It looks like what it currently is: a building site.
Yet work is progressing rapidly and between the concrete and the cranes it is possible to picture how it will be next August, when for a few short days Birmingham and the West Midlands will be the centre of the sporting world.
Just how many world-class athletes will be performing at the stadium when its £72million renovation is completed will be an increasingly pressing question over the coming months.
If it hasn’t been tough enough arranging the biggest sporting extravaganza the region has ever seen during a pandemic, the Birmingham 2022 have also had to wrestle with a heavily-congested calendar where track and field, the Games’ most popular and prominent sport, is concerned. The postponement of the Tokyo Olympics by a year had the knock on effect of pushing the world and European athletics championship, both originally scheduled for this summer, back by 12 months.
They will now take place within five weeks of each other next year. Sandwiched in between, meanwhile, is the Commonwealths and the obvious fear among organisers is British athletes prioritising those global events over the Games.
The significance of Laura Muir choosing this week to reaffirm her commitment to compete in Birmingham should therefore not be downplayed. Muir, who won silver in Tokyo in the 1500 metres, is currently one of the most recognisable faces in British athletics.
“Laura is world class. When you speak to her, you see how delighted she is to have the chance to compete here,” Matt Kidson, Birmingham 2022’s director of sport, said this week as the Express & Star and other members of the media were granted a tour of the Alexander Stadium works.
Should the Birmingham Games succeed in attracting the Commonwealth’s top performers, Kidson and his team will be able to take a fair chunk of the credit.
As the job title suggests, he is responsible for overseeing the successful delivery of all 19 sports due to take place.
“It is effectively like having 19 world championships in one city in 11 days. It is a huge undertaking,” Kidson explains.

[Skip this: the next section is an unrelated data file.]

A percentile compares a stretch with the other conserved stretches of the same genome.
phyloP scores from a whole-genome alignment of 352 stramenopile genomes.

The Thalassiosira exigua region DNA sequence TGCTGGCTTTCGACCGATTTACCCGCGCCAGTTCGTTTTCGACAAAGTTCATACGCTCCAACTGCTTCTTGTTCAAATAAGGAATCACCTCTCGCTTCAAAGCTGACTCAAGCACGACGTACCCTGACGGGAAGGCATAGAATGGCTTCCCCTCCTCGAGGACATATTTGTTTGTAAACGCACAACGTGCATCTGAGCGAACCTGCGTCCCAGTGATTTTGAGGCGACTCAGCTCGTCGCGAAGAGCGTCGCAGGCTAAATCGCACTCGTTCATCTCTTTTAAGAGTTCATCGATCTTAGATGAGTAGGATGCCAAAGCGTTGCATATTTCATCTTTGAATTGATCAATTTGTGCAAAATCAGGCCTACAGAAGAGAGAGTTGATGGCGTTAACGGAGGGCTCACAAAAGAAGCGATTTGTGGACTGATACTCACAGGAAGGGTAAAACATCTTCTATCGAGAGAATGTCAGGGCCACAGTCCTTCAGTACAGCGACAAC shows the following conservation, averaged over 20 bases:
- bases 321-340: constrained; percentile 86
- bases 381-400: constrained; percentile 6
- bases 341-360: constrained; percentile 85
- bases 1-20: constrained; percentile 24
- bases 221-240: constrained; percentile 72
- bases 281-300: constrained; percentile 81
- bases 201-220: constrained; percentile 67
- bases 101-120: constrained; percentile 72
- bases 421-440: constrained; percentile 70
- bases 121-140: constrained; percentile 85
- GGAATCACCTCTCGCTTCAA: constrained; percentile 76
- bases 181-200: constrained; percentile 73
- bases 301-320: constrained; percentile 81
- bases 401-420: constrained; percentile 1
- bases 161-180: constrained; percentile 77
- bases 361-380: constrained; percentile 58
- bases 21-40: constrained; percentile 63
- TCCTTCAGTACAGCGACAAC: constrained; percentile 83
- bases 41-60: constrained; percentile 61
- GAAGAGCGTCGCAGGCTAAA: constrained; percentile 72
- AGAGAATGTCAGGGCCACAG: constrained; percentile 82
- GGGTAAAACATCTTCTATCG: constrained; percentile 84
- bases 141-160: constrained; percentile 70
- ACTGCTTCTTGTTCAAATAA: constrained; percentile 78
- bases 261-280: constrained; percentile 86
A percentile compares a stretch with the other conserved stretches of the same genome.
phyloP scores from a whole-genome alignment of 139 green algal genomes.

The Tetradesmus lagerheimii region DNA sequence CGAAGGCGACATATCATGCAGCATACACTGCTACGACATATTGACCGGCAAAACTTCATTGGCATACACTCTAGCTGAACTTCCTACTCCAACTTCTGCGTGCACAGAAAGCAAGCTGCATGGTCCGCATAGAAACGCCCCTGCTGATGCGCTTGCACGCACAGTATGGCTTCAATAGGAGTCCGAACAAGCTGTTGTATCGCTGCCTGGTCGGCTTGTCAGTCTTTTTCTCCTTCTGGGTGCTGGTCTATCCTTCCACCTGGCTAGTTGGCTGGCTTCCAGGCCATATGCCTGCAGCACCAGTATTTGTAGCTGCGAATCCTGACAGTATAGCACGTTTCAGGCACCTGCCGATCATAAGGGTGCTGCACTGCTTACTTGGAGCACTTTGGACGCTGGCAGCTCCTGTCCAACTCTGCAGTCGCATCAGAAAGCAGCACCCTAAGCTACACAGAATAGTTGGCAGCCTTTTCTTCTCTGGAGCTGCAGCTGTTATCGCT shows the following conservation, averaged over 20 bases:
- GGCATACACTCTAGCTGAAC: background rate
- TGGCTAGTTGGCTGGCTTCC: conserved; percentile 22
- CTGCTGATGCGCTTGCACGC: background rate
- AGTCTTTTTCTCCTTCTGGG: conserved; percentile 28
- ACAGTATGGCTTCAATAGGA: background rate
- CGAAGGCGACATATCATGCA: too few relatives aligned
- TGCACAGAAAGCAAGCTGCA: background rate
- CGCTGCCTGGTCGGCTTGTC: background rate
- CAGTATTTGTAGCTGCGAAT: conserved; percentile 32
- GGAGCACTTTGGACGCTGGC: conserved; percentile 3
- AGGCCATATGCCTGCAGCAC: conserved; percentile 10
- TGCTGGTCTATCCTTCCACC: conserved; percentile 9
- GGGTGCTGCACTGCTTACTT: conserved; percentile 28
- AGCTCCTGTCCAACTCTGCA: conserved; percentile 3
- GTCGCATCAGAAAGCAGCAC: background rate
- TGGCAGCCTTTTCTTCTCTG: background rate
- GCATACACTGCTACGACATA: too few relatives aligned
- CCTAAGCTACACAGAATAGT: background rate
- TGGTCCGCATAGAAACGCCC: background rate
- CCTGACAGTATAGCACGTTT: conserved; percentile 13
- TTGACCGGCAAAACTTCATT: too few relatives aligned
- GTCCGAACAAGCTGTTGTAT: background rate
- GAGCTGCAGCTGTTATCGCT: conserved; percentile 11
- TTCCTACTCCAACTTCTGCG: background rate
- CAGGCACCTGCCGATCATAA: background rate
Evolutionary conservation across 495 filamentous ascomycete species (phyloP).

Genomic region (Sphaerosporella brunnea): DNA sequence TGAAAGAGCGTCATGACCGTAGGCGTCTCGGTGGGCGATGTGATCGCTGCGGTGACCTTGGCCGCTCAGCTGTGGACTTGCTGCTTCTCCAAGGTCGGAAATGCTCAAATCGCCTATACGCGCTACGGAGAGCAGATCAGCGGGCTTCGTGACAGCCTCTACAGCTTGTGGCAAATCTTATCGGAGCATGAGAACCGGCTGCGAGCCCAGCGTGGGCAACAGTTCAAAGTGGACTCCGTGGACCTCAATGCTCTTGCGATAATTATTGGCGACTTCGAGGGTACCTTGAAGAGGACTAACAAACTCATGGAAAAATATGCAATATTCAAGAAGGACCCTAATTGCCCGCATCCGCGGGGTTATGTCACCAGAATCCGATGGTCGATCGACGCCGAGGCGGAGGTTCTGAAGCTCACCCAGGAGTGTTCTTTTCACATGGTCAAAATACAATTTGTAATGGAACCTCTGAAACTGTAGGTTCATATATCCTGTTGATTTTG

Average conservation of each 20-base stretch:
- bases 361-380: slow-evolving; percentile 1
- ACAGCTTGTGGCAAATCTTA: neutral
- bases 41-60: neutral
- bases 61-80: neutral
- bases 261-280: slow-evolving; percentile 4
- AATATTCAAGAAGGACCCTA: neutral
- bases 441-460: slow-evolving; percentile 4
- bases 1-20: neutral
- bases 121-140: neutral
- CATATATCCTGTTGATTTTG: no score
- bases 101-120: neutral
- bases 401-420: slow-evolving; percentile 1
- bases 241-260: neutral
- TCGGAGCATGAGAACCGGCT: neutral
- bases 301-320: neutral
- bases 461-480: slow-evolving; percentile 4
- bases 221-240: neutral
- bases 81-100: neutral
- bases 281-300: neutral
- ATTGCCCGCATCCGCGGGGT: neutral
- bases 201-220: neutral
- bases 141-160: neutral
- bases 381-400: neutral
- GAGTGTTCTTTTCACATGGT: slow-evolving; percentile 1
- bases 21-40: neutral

Since the Olympics were originally postponed early in the pandemic, countless hours have been spent perfecting a schedule which will convince athletes they can compete in Birmingham without compromising other goals.
The task is far from easy. There are just 37 days between the start of the World Championships in Oregon on July 15 and the climax of the Europeans in Munich on August 21.
But Kidson believes the decision to schedule athletics in the final week of the Birmingham Games will allow athletes the requisite breathing space. The running order of events has also been meticulously planned.
“It has been about going to a granular level,” says Kidson.
“We have taken our schedule and the world championships schedule and designed ours to make sure the athletes have as much rest as possible.
“Laura, for example, will get 10 days rest between her last event in the US and her first in the UK. That is the key thing, particularly with the travel from Oregon being significant.
“It has been a big challenge but we want the best athletes here and we know they want to come here. That is why we have done so much work on the schedules.”
Painstaking though the last few months have been, Kidson believes Birmingham will benefit from taking place a year on from Tokyo, without the uncertainty which shrouded the build-up to those Games. On that note, the presence of large crowds will also be a significant pull for British athletes.
Double Paralympic champion Kadeena Cox spoke this week of how the Birmingham Games could recreate the spirit of London 2012.
“This is the biggest event in the UK since London,” says Kidson. “This is a home Games and it should have a bigger appeal and bigger exposure for athletes. The chance to compete in front of a home crowd doesn’t come around all that often.”
Time is moving fast. Both the Alexander Stadium and the Games Aquatics Centre, being built in Sandwell at a cost of £73m are both due to be completed in early spring, after which test events will be scheduled.
Kidson currently has around 55 people in his team but that will rise to more than 100 when the Games begin.
“Normally you get to know people on a day by day basis, seeing them face to face. But we haven’t had that due to the pandemic,” he says.
“That is one of the big challenges, getting those relationships working.
“Have I enjoyed it? Absolutely, it has been tough at times but at the end of the day I’m confident we are going to put on an amazing event.”